Investigating apparent commonalities between the apocalyptic traditions from iIan and second-temple Judaism

Van der Merwe, Jeanne (2008-03)

Thesis (MPhil (Ancient Studies))--Stellenbosch University, 2008.

Thesis

This thesis seeks to investigate the possible influence of Iranian apocalyptic on the Judaean apocalyptic literature, which was widely disseminated in the Near East during the Hellenistic and Roman phases of the Second Temple Period (c. 539 BCE- 70 CE). The similarities between Zoroastrianism and Judaism have been the object of scholarly study for more than a century. Iranologists such as Zaehner, Widengren and Boyce were particularly partial to the notion that Zoroastrianism influenced Judaism. They felt such influences were an inevitable consequence of the Judaeans living under Achaemenian rule for almost two centuries, and in close proximity of Persian communities for some centuries after the demise of the Achaemenid Empire. They based their conclusions on literary parallels between some key biblical passages and Persian literature, linguistic evidence and the obviously dualistic nature of both religions. Recently, however, this point of view has come in for criticism from biblical scholars like Barr and Hanson, who have pointed out that many seemingly Iranian concepts could as easily have emanated from other Near Eastern influences or evolved from within the Judaean tradition. The similarities between the Iranian and Judaean world-view are particularly apparent when considering the apocalyptic traditions from Zoroastrianism and Judaism: Both traditions view the course of history as a pre-determined, linear process in which good and evil are in constant conflict on both a physical and metaphysical level, until a great eschatological battle, introduced by a “messiah” figure, will rid all creation of evil. A judgment of all humanity and resurrection are envisaged in both traditions, as well as an utopian eternal life free of evil. However, it is very difficult to prove that these two apocalyptic traditions are in any way related, as most of the apocalyptic works from Iran are dated considerably later than the Judaean apocalypses, which mostly originated during the Hellenistic period. The apocalyptic phenomena within the two traditions are also not always entirely similar, raising the possibility that they are indeed not the result of cultural interaction between the Iranians and Judaeans. Furthermore, one must also consider that many phenomena constituting apocalyptic occurred widely during the Second Temple Period in the Ancient Near East, on account of the general state of powerlessness and disillusionment brought about by the Macedonian conquest of the Achaemenid Empire and the resulting political unrest. This study investigates the relations between Judaeans and Iranians under Achaemenian rule, the political and religious background and apocalyptic traditions of both these peoples in an attempt to ascertain whether Iranian beliefs did indeed influence Judaean apocalypticism. These investigations will show that, given the cultural milieu of the Ancient Near East in the Second Temple period, contemporary Greek evidence of Zoroastrian beliefs and the interpretative bent of Judaean scribal and priestly classes, there is a strong likelihood that seemingly Iranian concepts in Judaean apocalypticism were indeed of Iranian origin.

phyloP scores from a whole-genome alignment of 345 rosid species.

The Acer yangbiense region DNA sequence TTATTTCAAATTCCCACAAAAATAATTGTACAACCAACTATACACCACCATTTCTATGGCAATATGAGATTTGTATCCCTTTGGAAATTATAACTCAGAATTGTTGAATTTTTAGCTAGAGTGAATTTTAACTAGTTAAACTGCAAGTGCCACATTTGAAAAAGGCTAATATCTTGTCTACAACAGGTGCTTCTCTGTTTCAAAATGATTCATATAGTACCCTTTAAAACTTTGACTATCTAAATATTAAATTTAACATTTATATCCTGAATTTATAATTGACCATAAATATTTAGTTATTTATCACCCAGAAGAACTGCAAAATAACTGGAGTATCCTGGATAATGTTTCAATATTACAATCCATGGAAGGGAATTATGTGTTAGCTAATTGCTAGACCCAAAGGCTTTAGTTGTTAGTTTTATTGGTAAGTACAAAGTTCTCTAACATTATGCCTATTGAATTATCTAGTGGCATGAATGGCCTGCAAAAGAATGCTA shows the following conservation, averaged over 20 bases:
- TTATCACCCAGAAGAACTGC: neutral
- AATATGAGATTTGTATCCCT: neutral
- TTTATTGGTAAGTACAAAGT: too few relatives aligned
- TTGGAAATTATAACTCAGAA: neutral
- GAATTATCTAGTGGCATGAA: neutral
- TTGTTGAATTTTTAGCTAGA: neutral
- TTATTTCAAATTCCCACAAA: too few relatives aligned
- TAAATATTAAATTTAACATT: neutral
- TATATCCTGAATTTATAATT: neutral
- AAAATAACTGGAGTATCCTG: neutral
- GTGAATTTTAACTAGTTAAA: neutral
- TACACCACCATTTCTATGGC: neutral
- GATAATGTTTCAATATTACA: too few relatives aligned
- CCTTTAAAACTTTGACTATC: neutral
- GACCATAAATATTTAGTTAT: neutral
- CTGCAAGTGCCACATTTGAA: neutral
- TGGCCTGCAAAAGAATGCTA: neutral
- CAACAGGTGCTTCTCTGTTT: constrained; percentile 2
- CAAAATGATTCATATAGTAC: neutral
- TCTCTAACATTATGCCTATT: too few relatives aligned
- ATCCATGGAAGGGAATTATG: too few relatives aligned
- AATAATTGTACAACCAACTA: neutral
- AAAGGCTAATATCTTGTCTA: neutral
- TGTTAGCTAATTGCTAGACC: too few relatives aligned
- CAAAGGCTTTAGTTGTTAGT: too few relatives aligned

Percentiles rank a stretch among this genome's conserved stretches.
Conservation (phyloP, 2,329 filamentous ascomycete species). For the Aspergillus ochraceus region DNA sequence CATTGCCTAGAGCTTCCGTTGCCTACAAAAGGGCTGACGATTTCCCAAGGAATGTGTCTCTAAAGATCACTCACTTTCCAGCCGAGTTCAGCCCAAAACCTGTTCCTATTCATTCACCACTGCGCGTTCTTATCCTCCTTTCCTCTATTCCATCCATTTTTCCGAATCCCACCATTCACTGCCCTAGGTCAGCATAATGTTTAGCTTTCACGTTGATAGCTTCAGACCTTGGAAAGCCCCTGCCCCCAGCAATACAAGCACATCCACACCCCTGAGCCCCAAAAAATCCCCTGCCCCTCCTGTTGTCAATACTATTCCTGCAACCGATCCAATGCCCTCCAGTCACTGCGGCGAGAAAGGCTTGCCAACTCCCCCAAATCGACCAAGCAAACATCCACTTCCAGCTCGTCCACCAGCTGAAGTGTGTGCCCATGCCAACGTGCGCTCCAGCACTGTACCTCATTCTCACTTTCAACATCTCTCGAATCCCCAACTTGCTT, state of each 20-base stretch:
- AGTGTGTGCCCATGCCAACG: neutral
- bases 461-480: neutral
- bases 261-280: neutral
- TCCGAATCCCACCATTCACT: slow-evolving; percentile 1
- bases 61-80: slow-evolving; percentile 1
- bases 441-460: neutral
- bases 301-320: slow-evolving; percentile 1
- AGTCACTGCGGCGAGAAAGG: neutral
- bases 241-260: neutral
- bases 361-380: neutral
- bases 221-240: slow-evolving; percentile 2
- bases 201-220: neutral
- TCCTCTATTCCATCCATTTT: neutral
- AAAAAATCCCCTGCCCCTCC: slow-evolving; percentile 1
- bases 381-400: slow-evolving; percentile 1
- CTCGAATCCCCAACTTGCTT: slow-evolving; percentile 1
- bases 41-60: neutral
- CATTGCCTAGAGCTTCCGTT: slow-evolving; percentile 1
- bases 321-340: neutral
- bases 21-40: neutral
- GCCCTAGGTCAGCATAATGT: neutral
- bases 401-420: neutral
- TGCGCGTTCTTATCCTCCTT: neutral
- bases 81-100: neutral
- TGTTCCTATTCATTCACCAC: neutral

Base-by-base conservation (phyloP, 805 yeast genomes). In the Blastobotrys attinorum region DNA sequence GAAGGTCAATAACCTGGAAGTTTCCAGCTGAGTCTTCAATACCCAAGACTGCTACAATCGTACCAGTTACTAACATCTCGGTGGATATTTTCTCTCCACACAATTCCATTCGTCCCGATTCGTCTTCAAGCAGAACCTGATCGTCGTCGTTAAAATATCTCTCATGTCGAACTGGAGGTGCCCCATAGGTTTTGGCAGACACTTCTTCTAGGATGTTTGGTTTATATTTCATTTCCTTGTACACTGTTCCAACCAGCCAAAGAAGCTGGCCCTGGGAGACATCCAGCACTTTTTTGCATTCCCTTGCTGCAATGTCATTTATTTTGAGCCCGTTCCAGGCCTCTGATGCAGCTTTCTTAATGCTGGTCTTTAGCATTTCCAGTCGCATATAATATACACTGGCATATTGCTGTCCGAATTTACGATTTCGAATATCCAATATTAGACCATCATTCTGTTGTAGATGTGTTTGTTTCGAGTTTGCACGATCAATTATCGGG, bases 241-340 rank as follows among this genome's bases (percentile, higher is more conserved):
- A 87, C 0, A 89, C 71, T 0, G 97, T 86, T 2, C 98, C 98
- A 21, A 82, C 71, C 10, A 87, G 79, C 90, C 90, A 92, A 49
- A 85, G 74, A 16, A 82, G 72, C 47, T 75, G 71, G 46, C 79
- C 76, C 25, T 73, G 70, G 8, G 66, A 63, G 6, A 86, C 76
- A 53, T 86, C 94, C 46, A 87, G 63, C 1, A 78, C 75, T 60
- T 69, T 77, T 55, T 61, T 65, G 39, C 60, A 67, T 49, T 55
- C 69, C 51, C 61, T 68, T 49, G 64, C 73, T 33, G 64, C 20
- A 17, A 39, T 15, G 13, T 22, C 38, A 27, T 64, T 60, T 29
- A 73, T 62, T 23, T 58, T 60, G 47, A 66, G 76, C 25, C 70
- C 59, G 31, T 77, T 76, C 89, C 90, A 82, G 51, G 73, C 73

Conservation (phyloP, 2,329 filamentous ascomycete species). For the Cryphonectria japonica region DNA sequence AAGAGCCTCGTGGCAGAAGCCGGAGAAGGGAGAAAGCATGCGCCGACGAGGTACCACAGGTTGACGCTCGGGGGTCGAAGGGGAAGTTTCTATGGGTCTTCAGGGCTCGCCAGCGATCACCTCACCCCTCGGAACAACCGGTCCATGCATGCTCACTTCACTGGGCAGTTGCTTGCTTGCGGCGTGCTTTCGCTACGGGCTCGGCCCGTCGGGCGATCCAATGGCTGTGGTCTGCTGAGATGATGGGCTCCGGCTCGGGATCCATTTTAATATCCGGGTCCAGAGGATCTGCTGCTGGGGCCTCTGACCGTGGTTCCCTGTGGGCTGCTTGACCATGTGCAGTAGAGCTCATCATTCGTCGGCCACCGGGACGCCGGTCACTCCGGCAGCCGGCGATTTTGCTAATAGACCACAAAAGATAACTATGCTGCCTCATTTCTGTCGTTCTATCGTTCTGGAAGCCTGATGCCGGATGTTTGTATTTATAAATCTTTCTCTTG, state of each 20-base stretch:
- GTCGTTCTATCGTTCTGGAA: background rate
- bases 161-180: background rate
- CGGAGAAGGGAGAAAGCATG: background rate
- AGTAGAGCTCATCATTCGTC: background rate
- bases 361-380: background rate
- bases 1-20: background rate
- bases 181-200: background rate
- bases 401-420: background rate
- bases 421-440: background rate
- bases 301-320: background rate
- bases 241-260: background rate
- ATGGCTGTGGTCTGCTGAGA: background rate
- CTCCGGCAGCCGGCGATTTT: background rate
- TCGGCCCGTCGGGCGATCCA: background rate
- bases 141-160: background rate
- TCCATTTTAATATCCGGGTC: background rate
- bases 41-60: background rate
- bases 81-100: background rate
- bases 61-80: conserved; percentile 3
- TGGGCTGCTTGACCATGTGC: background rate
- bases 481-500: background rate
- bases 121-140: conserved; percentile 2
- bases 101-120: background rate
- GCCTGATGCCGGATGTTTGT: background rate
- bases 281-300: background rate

Please refer to this item in SUNScholar by using the following persistent URL: http://hdl.handle.net/10019.1/1962
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